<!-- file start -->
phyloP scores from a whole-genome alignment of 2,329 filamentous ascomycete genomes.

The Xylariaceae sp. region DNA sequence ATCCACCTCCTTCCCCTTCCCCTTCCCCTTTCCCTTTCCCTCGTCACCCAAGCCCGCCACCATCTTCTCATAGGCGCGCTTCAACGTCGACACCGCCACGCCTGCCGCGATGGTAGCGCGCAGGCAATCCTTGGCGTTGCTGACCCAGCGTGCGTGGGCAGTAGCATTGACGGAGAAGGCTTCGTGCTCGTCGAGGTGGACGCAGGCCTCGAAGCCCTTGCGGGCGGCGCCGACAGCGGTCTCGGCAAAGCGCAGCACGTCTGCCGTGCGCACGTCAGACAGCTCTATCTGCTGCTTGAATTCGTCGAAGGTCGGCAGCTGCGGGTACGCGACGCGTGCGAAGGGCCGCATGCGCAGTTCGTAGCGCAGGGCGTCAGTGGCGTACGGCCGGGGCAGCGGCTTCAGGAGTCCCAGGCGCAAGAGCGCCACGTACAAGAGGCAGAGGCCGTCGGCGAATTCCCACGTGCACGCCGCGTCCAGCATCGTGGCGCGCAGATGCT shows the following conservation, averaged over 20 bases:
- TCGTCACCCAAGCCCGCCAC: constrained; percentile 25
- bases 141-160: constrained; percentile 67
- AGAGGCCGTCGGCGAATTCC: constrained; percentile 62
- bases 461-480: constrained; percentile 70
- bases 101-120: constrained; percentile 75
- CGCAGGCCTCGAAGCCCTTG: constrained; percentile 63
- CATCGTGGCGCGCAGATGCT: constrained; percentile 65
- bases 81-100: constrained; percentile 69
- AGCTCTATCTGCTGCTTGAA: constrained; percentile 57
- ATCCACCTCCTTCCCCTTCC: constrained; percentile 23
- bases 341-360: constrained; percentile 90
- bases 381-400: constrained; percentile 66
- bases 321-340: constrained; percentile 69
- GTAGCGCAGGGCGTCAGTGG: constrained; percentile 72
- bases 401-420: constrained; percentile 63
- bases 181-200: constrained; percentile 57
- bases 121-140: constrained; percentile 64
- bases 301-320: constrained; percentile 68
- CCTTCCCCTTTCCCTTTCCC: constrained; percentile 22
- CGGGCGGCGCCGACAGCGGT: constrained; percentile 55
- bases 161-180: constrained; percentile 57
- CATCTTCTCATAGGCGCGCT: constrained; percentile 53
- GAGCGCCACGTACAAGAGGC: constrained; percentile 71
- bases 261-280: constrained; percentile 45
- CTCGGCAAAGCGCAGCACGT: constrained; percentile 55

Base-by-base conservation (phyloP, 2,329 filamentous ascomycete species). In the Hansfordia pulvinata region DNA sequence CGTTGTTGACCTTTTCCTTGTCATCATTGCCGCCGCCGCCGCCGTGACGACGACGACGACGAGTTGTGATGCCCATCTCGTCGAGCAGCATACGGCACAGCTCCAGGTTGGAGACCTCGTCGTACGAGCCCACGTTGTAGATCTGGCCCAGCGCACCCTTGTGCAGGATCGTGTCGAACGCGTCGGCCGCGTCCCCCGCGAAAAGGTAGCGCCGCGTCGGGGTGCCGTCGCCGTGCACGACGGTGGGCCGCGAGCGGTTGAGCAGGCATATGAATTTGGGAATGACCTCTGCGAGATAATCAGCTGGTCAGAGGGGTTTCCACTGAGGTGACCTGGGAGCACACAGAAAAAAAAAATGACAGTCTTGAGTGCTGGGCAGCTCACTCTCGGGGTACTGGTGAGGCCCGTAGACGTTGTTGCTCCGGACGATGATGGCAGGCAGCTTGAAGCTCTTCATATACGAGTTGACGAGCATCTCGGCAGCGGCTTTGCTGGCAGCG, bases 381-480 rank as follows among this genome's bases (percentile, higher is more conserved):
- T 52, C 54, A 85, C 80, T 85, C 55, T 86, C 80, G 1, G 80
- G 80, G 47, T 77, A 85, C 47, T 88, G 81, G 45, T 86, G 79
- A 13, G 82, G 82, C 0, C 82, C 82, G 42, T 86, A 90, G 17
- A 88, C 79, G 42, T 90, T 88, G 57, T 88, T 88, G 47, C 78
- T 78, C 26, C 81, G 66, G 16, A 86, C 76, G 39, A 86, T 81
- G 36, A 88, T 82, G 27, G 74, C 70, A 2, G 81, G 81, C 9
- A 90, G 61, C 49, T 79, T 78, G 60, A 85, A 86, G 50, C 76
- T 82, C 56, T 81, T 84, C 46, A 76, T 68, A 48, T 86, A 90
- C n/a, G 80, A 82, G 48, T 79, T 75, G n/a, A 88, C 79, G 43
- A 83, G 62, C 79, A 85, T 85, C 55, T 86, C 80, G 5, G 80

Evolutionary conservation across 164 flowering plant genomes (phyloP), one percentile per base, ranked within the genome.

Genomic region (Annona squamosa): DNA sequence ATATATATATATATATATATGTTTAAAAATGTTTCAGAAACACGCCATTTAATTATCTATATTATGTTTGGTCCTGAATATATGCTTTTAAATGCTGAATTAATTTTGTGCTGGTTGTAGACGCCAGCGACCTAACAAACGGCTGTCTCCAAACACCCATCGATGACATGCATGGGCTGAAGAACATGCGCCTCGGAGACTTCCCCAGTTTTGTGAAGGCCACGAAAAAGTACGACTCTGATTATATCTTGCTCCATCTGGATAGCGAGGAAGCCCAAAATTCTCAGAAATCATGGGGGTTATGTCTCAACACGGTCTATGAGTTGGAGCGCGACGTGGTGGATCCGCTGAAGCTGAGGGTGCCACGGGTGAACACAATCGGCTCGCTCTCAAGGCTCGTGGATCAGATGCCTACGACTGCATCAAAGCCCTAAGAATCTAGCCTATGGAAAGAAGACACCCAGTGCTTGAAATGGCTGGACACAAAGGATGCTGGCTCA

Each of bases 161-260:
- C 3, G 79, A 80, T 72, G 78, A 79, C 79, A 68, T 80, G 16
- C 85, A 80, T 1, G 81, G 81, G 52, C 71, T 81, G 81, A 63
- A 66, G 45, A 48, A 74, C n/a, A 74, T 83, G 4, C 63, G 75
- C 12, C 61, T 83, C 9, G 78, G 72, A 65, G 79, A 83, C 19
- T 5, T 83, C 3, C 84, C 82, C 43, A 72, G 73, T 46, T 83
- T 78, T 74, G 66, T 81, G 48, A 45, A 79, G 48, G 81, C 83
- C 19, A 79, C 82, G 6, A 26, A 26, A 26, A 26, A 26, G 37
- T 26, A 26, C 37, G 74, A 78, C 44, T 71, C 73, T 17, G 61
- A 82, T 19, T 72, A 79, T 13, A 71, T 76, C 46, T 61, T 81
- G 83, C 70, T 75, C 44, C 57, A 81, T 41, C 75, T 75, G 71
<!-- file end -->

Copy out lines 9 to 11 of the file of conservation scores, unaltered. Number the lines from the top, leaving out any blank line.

- CATCGTGGCGCGCAGATGCT: constrained; percentile 65
- bases 81-100: constrained; percentile 69
- AGCTCTATCTGCTGCTTGAA: constrained; percentile 57